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[edited by: Robert_Charlton at 7:18 pm (utc) on Oct 1, 2011]
[edit reason] delinked url for display [/edit]
But it's the look of the thing; would you really spend money at:Yes, but you may be missing the fact that the vast majority of Internet users just click links. They don't know what a URL is and would not recognise one if they saw it. ;)
Quadrille's Oft-Quoted 14th Law is quite clear on this issue: More than one hyphen is international shorthand for idiot webmaster; More than two hyphens is Galaxy-wide shorthand for "I'd be a spammer if only I knew how".
But that was written a good while ago, and SEO moves on, indeed, the URL of that article is "/articles/quadrilles-law.shtml".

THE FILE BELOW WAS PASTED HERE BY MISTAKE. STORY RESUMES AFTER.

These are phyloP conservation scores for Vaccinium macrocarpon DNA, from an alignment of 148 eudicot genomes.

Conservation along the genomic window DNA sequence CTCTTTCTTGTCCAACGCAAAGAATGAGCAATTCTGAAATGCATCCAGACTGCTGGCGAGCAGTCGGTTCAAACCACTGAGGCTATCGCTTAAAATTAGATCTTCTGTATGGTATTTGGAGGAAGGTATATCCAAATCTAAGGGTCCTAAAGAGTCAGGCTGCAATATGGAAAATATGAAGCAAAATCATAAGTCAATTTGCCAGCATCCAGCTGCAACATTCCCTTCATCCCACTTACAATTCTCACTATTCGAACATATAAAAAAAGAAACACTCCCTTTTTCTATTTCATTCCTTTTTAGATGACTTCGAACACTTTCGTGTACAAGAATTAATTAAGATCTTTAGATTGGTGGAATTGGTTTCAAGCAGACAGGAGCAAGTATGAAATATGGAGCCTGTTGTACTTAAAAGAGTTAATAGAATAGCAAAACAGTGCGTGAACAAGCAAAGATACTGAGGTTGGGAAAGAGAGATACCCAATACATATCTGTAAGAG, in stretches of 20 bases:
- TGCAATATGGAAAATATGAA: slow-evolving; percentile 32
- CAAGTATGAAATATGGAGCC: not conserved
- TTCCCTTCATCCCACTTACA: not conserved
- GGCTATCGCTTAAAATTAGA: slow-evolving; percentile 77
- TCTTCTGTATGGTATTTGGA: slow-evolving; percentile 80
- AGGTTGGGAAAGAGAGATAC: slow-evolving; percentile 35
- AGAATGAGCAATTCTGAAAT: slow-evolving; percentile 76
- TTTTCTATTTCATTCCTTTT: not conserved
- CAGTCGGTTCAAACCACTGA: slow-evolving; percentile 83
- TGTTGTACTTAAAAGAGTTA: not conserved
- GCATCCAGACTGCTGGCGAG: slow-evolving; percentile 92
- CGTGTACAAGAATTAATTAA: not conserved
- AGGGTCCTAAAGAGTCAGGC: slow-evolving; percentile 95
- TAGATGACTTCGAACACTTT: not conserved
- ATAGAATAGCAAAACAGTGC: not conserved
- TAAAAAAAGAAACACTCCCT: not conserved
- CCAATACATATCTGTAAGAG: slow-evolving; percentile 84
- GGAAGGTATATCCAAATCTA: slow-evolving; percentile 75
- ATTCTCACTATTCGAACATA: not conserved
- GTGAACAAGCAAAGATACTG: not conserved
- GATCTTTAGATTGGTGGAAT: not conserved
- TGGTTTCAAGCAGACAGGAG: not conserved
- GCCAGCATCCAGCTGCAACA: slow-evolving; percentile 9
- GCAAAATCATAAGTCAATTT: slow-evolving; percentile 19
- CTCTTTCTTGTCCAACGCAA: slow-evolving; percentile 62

Yes, but you may be missing the fact that the vast majority of Internet users just click links.
They don't know what a URL is and would not recognise one if they saw it.
Many search engine users are naive to spammer tactics.
I don't click on those links. Why? Because last time I clicked one, I was infected with some sort of virus thing.
Nothing wrong with it according to Google. They even tell us to do it.
If your URL contains relevant words, this provides users and search engines with more information about the page than an ID or oddly named parameter would (2).
What page in that 32 page document does Google tell us to do this crap?I see you managed to find it all by yourself. Well done!
URLs with words that are relevant to your site's content and structure are friendlier for visitors navigating your site. Visitors remember them better and might be more willing to link to them.
avoid using excessive keywords like"baseball-cards-baseball-cards-baseballcards.htm"
www.brandonsbaseballcards.com/articles/ten-rarest-baseball-cards.htmand states ...
A user performs the query [rarest baseball cards]. One of our deeper pages, its unique description meta tag used as the snippet, appears as a result.
It's doubtful it helps but it may on trusted big brand sites such as eBay that add user generated titles to their urls which are often spammy.